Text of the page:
We reviewed 71 charts of patients with the diagnosis of probable Alzheimer's disease by NINCDS-ADRA criteria.12 Patients were excluded if they had structural brain pathology (other than atrophy), depression with electroconvulsive therapy, seizures, associated vascular dementia, or parkinsonism. Depression alone was not an exclusionary criterion. To be included patients had to understand the commands on the mini mental status examination. Thirty eight patients met inclusion criteria, comprising 27 women, 11 men, 29 right handers, one left hander, and eight unrecorded; mean age 71.39 years (range 44–89); mean education 12.48 years (range 7–18); mean duration of symptoms 3.35 years (range 1–10).
All patients with the diagnosis of probable Alzheimer's disease received neuropsychological testing. The mean mini mental status13 score was 15.03 (SD 6.57). The mean score on the Boston naming test14 was 33.68 (SD 13.69) and the mean score on the Hopkins verbal learning test15 was 8.71 (SD 4.48).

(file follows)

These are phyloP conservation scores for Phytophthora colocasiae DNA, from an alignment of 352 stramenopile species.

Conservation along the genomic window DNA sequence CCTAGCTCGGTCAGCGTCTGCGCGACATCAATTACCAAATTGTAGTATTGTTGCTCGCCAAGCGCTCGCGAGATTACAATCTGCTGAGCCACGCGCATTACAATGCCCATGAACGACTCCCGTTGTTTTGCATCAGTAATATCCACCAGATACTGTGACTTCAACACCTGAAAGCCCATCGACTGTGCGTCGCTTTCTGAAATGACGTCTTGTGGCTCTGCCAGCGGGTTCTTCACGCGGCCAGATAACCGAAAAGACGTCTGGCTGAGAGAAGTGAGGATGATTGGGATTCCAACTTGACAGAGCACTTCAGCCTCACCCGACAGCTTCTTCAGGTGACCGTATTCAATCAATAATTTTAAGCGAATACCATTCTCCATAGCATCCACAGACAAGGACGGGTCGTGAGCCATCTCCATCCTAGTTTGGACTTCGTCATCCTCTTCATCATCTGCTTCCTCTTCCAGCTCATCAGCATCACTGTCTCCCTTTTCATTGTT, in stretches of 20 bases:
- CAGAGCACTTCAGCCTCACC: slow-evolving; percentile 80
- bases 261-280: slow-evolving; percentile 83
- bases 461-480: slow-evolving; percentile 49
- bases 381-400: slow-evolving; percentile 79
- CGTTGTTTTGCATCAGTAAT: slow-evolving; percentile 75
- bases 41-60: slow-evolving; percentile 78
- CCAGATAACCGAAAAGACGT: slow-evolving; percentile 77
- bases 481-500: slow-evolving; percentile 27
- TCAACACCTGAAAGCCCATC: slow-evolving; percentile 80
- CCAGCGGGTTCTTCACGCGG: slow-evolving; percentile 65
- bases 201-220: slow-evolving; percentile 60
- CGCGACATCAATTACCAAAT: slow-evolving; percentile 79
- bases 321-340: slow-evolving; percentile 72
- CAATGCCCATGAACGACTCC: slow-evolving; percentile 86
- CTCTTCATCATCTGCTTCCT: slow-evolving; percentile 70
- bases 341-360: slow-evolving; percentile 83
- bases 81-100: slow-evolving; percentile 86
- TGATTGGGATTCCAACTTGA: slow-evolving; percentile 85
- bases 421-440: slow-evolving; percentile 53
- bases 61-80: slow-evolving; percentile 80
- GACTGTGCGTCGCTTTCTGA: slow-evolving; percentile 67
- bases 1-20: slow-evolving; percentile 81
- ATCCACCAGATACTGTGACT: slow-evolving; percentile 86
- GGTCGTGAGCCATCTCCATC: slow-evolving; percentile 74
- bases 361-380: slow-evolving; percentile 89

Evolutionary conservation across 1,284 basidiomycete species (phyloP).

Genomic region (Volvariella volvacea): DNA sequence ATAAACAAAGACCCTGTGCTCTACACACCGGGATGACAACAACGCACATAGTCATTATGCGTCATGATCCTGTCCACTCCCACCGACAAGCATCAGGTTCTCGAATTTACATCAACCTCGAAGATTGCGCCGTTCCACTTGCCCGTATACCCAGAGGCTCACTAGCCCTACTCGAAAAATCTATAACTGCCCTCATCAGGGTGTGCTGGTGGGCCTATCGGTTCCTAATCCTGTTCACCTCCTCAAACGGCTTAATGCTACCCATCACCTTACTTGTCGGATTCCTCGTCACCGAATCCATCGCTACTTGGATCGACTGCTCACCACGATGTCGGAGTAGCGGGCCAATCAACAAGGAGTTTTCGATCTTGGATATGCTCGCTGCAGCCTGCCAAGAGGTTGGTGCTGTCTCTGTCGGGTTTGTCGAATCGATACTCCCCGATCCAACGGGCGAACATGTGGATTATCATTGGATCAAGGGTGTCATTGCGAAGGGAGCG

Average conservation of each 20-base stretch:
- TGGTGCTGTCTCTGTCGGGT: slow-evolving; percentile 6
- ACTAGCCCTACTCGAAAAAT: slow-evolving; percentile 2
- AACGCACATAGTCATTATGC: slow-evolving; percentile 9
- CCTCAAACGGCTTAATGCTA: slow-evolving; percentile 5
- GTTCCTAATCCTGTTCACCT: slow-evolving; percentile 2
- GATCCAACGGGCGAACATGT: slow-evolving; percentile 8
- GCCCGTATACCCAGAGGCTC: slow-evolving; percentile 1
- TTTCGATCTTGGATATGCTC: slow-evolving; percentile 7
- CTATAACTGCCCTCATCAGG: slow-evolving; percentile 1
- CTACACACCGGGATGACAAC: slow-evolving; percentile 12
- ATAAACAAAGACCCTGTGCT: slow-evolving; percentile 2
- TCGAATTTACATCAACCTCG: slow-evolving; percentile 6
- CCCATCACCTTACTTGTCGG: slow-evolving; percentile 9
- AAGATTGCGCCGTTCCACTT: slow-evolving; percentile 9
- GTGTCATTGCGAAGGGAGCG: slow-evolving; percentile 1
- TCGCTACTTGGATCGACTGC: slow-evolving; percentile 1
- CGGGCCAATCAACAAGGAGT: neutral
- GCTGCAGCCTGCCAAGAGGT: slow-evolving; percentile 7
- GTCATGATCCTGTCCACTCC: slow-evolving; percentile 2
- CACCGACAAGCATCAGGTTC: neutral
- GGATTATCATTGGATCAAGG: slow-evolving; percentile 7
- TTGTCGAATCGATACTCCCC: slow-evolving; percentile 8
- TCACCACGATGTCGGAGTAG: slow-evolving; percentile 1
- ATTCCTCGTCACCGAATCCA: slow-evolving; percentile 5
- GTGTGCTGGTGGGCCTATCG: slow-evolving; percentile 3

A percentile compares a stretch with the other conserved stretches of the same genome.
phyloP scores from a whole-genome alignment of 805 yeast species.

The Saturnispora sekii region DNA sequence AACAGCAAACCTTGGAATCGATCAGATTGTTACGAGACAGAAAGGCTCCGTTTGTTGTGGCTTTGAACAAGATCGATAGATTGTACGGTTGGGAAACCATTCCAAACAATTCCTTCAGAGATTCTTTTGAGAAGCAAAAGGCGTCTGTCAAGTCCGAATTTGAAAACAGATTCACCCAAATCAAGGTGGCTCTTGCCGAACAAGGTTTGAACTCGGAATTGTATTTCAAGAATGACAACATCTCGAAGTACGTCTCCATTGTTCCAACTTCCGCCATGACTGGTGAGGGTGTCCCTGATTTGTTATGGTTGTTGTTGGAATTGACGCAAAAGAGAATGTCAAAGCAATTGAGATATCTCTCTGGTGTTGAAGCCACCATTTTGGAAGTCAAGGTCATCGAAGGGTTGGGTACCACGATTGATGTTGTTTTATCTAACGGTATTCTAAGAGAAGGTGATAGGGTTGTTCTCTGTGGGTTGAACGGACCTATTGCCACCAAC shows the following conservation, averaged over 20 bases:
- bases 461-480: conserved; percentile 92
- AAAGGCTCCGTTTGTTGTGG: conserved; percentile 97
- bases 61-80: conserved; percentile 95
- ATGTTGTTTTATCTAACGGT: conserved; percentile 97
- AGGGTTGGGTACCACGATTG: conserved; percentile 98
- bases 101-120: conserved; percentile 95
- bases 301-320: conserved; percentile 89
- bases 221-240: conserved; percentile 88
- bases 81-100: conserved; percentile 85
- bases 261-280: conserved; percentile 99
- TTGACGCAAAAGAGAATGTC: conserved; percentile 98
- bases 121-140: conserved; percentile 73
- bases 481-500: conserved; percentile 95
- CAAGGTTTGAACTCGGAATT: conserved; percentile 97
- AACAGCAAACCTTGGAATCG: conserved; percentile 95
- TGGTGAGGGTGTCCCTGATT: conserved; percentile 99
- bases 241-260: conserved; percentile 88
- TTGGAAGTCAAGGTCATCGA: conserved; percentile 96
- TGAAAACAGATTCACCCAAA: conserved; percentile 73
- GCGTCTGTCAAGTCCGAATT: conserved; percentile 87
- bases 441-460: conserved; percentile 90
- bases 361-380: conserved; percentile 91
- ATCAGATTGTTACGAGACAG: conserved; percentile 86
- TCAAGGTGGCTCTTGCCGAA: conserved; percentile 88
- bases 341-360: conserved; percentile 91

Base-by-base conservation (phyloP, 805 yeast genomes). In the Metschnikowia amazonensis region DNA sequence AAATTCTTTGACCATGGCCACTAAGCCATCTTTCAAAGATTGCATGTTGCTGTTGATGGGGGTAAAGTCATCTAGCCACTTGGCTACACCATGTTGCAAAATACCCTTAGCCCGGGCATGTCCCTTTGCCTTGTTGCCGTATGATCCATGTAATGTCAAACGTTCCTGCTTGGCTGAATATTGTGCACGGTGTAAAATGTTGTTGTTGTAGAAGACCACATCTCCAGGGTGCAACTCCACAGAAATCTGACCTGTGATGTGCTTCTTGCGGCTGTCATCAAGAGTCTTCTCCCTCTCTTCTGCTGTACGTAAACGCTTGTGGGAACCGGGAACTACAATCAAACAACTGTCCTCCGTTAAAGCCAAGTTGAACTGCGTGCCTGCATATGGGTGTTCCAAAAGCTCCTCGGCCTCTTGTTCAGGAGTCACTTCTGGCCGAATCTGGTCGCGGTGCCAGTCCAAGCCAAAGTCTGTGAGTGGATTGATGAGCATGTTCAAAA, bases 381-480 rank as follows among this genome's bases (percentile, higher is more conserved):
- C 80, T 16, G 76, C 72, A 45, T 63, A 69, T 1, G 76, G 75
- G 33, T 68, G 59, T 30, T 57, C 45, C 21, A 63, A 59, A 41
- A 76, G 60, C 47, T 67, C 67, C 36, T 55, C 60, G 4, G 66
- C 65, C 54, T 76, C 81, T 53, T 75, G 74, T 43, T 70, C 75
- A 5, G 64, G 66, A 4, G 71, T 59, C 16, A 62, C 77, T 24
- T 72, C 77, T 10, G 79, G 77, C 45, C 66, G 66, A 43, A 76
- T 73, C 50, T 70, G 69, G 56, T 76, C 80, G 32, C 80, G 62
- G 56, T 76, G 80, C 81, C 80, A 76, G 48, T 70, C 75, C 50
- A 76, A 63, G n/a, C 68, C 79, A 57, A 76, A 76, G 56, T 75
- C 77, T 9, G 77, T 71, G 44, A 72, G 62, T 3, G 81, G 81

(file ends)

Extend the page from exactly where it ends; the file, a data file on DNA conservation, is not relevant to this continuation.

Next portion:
All scores for right-left orientation (RL), finger naming (FN), serial seven calculations (CALC), sentence writing (WRIT), praxis (PRAX), map orientation (MAP), forward digit span (DIGIT), and sentence repetition (REP) were scored on a five point scale, and converted to Z scores based on normative data.13–16 To determine how closely the symptoms of Gerstmann's syndrome were intercorrelated relative to their correlation with other parietal and other cognitive deficits, Pearson's product-moment coefficient (r) was calculated for each intervariable relation and a hierarchical cluster analysis was performed.